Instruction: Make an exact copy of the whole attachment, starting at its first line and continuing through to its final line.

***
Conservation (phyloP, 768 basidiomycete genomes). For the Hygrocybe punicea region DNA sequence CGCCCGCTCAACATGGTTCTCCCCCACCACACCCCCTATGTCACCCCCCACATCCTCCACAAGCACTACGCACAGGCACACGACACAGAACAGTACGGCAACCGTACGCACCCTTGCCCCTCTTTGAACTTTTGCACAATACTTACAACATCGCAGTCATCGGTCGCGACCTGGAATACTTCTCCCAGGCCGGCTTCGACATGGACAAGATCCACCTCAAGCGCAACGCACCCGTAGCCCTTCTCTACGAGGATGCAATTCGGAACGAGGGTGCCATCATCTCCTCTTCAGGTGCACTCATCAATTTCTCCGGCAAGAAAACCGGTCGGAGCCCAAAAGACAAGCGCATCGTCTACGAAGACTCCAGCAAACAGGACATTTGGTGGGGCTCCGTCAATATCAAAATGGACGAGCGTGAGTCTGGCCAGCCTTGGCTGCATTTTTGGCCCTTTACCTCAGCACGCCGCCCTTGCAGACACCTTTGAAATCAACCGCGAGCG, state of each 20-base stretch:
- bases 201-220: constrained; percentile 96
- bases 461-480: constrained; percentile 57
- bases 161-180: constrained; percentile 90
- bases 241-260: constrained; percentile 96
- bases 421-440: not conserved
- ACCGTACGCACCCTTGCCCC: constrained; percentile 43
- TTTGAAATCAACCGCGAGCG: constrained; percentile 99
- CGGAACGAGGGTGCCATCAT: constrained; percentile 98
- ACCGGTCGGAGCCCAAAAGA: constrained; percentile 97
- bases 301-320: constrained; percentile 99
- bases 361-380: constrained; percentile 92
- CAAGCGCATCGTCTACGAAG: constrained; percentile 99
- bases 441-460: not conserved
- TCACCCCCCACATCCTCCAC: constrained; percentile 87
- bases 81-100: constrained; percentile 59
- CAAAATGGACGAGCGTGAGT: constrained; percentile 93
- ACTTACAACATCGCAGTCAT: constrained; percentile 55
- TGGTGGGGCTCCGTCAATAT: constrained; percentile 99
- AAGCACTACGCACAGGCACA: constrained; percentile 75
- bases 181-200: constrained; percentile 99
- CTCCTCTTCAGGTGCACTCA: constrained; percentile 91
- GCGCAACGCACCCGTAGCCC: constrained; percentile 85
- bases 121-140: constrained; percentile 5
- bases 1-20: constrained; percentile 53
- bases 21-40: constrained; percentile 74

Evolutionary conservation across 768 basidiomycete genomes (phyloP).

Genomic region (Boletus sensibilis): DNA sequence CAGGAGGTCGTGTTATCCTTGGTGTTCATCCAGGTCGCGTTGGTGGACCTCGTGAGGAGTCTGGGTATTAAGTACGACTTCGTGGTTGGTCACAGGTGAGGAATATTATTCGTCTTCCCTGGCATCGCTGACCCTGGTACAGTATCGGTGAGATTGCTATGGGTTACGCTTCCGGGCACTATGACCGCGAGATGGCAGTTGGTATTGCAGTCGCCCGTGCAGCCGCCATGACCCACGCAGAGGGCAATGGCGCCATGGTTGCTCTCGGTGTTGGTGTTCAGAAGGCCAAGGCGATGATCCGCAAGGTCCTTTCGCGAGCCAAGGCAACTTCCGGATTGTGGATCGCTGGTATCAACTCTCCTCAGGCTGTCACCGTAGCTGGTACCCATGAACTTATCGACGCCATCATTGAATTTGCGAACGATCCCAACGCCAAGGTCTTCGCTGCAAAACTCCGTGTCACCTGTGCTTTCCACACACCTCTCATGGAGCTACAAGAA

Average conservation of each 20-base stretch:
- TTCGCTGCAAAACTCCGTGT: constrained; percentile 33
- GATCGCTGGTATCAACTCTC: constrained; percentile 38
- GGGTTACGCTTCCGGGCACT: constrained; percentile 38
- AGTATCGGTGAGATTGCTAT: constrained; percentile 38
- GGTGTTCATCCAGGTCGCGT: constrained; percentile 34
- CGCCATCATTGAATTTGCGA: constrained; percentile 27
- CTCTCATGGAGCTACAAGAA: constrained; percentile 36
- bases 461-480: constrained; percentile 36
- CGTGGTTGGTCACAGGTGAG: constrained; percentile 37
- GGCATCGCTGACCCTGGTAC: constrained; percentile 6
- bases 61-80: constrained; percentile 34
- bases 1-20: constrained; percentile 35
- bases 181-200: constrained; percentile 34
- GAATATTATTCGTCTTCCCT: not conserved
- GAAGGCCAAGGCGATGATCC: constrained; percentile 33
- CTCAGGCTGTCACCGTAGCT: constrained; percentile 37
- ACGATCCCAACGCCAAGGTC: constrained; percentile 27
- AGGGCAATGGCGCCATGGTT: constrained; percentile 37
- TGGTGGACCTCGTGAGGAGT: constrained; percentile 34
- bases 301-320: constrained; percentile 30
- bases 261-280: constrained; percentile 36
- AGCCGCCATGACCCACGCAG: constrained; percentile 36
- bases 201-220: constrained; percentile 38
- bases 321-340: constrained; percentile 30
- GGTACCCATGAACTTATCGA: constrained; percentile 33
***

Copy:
Conservation (phyloP, 768 basidiomycete genomes). For the Hygrocybe punicea region DNA sequence CGCCCGCTCAACATGGTTCTCCCCCACCACACCCCCTATGTCACCCCCCACATCCTCCACAAGCACTACGCACAGGCACACGACACAGAACAGTACGGCAACCGTACGCACCCTTGCCCCTCTTTGAACTTTTGCACAATACTTACAACATCGCAGTCATCGGTCGCGACCTGGAATACTTCTCCCAGGCCGGCTTCGACATGGACAAGATCCACCTCAAGCGCAACGCACCCGTAGCCCTTCTCTACGAGGATGCAATTCGGAACGAGGGTGCCATCATCTCCTCTTCAGGTGCACTCATCAATTTCTCCGGCAAGAAAACCGGTCGGAGCCCAAAAGACAAGCGCATCGTCTACGAAGACTCCAGCAAACAGGACATTTGGTGGGGCTCCGTCAATATCAAAATGGACGAGCGTGAGTCTGGCCAGCCTTGGCTGCATTTTTGGCCCTTTACCTCAGCACGCCGCCCTTGCAGACACCTTTGAAATCAACCGCGAGCG, state of each 20-base stretch:
- bases 201-220: constrained; percentile 96
- bases 461-480: constrained; percentile 57
- bases 161-180: constrained; percentile 90
- bases 241-260: constrained; percentile 96
- bases 421-440: not conserved
- ACCGTACGCACCCTTGCCCC: constrained; percentile 43
- TTTGAAATCAACCGCGAGCG: constrained; percentile 99
- CGGAACGAGGGTGCCATCAT: constrained; percentile 98
- ACCGGTCGGAGCCCAAAAGA: constrained; percentile 97
- bases 301-320: constrained; percentile 99
- bases 361-380: constrained; percentile 92
- CAAGCGCATCGTCTACGAAG: constrained; percentile 99
- bases 441-460: not conserved
- TCACCCCCCACATCCTCCAC: constrained; percentile 87
- bases 81-100: constrained; percentile 59
- CAAAATGGACGAGCGTGAGT: constrained; percentile 93
- ACTTACAACATCGCAGTCAT: constrained; percentile 55
- TGGTGGGGCTCCGTCAATAT: constrained; percentile 99
- AAGCACTACGCACAGGCACA: constrained; percentile 75
- bases 181-200: constrained; percentile 99
- CTCCTCTTCAGGTGCACTCA: constrained; percentile 91
- GCGCAACGCACCCGTAGCCC: constrained; percentile 85
- bases 121-140: constrained; percentile 5
- bases 1-20: constrained; percentile 53
- bases 21-40: constrained; percentile 74

Evolutionary conservation across 768 basidiomycete genomes (phyloP).

Genomic region (Boletus sensibilis): DNA sequence CAGGAGGTCGTGTTATCCTTGGTGTTCATCCAGGTCGCGTTGGTGGACCTCGTGAGGAGTCTGGGTATTAAGTACGACTTCGTGGTTGGTCACAGGTGAGGAATATTATTCGTCTTCCCTGGCATCGCTGACCCTGGTACAGTATCGGTGAGATTGCTATGGGTTACGCTTCCGGGCACTATGACCGCGAGATGGCAGTTGGTATTGCAGTCGCCCGTGCAGCCGCCATGACCCACGCAGAGGGCAATGGCGCCATGGTTGCTCTCGGTGTTGGTGTTCAGAAGGCCAAGGCGATGATCCGCAAGGTCCTTTCGCGAGCCAAGGCAACTTCCGGATTGTGGATCGCTGGTATCAACTCTCCTCAGGCTGTCACCGTAGCTGGTACCCATGAACTTATCGACGCCATCATTGAATTTGCGAACGATCCCAACGCCAAGGTCTTCGCTGCAAAACTCCGTGTCACCTGTGCTTTCCACACACCTCTCATGGAGCTACAAGAA

Average conservation of each 20-base stretch:
- TTCGCTGCAAAACTCCGTGT: constrained; percentile 33
- GATCGCTGGTATCAACTCTC: constrained; percentile 38
- GGGTTACGCTTCCGGGCACT: constrained; percentile 38
- AGTATCGGTGAGATTGCTAT: constrained; percentile 38
- GGTGTTCATCCAGGTCGCGT: constrained; percentile 34
- CGCCATCATTGAATTTGCGA: constrained; percentile 27
- CTCTCATGGAGCTACAAGAA: constrained; percentile 36
- bases 461-480: constrained; percentile 36
- CGTGGTTGGTCACAGGTGAG: constrained; percentile 37
- GGCATCGCTGACCCTGGTAC: constrained; percentile 6
- bases 61-80: constrained; percentile 34
- bases 1-20: constrained; percentile 35
- bases 181-200: constrained; percentile 34
- GAATATTATTCGTCTTCCCT: not conserved
- GAAGGCCAAGGCGATGATCC: constrained; percentile 33
- CTCAGGCTGTCACCGTAGCT: constrained; percentile 37
- ACGATCCCAACGCCAAGGTC: constrained; percentile 27
- AGGGCAATGGCGCCATGGTT: constrained; percentile 37
- TGGTGGACCTCGTGAGGAGT: constrained; percentile 34
- bases 301-320: constrained; percentile 30
- bases 261-280: constrained; percentile 36
- AGCCGCCATGACCCACGCAG: constrained; percentile 36
- bases 201-220: constrained; percentile 38
- bases 321-340: constrained; percentile 30
- GGTACCCATGAACTTATCGA: constrained; percentile 33